The cats belong to an extremely rare species that are native to another country.
When one unnamed Russian farmer was making his usual rounds, he came across something strange in his barn. A pile of four tiny kittens were huddled together, and when he approached them he realized they were very young; their eyes had not yet opened, meaning they were under one week old and had likely been born within the last couple days.
With their mom nowhere in sight during this crucial time for the kittens, the farmer knew he had to act fast, but he hadn’t taken care of newborn kittens before and, to be honest, he wasn’t even sure if they were domestic cats. To be safe, he called the Daursky Nature Reserve to come check out the babies and determine what breed they were.
When they arrived, they were shocked to discover that the cats were, indeed, not domestic at all. They were very glad that the farmer had called them because, as it turned out, these cats belonged to a very rare species and were actually native to Central Asia. They were Pallas’s Cats, or manuls, and although they are about the same size as domestic cats, they have very distinctive traits that distinguish them from regular felines.
Whether the reserve would be able to take care of these young kittens was unknown, as they had to see if two cats they had at the reserve would care for them. Fortunately, the mama cats embraced these orphaned kittens as part of their litter and nursed them to health.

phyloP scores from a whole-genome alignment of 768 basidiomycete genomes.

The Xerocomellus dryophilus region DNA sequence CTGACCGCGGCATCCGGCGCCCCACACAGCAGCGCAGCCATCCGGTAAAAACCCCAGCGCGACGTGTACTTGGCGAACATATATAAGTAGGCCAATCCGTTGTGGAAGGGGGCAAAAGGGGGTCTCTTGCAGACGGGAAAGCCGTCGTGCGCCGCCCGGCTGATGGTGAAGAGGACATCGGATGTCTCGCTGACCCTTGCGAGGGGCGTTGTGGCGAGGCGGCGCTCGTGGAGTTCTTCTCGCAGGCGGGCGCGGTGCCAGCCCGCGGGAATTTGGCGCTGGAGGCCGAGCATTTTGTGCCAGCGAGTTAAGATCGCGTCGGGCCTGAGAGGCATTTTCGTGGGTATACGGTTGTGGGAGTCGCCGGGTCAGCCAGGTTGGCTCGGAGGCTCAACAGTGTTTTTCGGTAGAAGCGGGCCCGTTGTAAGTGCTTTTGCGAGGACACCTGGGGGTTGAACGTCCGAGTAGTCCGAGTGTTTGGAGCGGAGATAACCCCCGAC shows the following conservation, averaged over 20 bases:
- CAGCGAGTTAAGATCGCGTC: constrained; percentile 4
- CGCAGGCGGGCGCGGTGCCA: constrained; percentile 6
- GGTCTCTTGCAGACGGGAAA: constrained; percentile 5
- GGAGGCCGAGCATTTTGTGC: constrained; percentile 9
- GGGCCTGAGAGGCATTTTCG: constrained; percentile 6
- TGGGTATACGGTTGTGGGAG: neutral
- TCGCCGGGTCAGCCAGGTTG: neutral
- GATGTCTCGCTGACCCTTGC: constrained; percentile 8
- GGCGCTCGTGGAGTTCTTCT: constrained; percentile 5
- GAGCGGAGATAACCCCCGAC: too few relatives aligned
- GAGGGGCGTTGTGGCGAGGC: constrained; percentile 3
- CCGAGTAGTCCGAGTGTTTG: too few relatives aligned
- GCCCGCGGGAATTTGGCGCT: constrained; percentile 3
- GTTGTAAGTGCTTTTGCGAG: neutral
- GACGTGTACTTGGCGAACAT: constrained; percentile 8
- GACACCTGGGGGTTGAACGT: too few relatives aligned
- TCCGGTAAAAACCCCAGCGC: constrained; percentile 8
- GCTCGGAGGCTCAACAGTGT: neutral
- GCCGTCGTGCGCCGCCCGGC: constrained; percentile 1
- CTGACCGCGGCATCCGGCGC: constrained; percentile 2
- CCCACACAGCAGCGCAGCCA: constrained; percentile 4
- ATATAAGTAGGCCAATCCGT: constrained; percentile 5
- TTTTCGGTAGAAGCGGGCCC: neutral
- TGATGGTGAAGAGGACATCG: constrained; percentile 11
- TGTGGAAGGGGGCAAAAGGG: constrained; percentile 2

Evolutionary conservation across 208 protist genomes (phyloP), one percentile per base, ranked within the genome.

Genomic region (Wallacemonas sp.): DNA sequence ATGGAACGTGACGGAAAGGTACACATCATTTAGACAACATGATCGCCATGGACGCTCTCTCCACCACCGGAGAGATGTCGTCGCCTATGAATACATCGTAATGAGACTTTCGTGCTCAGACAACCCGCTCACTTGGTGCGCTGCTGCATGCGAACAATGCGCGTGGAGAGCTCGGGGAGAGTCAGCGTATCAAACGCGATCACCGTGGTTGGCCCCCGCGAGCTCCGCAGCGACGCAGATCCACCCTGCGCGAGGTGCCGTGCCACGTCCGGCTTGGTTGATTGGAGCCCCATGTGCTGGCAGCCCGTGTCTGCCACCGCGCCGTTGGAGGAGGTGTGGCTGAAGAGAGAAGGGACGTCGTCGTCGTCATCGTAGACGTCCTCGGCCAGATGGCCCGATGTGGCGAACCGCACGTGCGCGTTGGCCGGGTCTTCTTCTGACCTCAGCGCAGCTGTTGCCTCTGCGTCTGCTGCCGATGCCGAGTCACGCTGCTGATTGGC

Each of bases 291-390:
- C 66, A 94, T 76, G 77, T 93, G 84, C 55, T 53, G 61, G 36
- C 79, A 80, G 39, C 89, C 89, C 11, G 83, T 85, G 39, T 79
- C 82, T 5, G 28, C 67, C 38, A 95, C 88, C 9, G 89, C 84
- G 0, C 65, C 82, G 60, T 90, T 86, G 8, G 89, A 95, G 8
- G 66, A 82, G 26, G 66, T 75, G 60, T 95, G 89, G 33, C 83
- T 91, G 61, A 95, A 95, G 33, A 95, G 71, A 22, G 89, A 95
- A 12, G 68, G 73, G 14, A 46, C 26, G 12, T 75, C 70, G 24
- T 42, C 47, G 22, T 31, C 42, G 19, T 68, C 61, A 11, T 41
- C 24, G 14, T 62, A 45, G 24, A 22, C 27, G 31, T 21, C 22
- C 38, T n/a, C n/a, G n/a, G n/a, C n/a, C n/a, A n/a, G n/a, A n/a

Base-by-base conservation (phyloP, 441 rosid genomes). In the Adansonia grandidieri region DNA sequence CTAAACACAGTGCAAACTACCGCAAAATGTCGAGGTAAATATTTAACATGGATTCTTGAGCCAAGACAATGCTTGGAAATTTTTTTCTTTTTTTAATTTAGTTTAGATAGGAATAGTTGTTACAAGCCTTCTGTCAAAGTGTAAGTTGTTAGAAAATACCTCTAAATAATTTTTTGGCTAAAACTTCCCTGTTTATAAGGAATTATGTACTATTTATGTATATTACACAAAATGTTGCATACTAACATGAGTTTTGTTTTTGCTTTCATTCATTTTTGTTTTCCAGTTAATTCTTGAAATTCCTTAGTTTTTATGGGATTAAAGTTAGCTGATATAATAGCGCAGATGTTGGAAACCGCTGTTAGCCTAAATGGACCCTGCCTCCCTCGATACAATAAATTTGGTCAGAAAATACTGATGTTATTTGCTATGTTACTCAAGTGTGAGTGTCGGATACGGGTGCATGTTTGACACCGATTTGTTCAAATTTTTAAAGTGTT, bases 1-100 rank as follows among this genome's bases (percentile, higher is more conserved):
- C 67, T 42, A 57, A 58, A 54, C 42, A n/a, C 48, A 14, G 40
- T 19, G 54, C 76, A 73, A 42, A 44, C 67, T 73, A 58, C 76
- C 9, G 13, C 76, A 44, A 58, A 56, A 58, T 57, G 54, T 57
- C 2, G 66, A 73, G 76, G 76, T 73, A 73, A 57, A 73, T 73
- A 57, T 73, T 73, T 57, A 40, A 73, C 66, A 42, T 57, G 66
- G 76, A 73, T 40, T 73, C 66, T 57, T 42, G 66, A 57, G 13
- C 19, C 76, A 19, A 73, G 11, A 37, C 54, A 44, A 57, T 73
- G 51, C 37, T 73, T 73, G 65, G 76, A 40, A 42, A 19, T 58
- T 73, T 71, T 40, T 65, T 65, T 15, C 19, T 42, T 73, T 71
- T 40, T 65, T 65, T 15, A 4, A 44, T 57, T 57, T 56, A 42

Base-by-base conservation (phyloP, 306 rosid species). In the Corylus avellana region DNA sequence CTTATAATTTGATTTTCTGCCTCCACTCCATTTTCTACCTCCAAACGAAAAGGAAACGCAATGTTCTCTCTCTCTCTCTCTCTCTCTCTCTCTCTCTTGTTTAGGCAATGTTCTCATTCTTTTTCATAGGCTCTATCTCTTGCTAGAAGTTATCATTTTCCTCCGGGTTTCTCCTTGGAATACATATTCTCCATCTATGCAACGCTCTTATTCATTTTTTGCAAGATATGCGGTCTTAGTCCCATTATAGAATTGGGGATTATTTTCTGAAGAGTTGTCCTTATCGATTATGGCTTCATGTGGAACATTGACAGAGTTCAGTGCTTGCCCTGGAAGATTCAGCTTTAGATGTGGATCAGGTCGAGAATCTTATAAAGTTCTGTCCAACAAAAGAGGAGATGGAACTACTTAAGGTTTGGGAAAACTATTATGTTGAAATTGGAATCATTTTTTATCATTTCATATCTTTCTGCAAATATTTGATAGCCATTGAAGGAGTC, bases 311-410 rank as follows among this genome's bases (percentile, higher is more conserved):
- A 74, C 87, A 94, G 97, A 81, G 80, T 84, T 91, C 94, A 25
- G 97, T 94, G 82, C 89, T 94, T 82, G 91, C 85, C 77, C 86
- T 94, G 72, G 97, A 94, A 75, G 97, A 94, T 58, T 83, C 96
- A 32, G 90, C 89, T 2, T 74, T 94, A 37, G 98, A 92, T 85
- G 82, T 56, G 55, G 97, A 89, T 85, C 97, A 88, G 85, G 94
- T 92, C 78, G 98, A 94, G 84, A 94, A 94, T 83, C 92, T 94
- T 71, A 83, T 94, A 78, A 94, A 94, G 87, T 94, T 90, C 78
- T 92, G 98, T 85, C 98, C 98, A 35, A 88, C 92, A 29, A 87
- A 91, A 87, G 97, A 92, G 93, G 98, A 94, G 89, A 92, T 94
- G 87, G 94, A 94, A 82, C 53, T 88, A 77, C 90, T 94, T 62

Manuls are extremely rare; before the 1970s, only two sightings had been recorded and they were first photographed recently in 2008. They are solitary and spend much of their time in caves, rocks, and burrows, often stalking or ambushing their prey which ensures that they are relatively hidden at all times. They are a protected species almost everywhere that they are found, so when this farmer came across them, it was important that every measure possible was taken to ensure their survival.
Though the staff at the reserve fell in love with the kittens, they were determined to release them back into the wild. The first attempt was less than successful, as the cats lost their radio collars that were used to track their progress, although they did lose quite a bit of weight. Staff took the cats back in for the rest of the winter to put new collars on and then re-released them in spring when it would be easier to survive. The cats are now thriving in the wild, where they belong.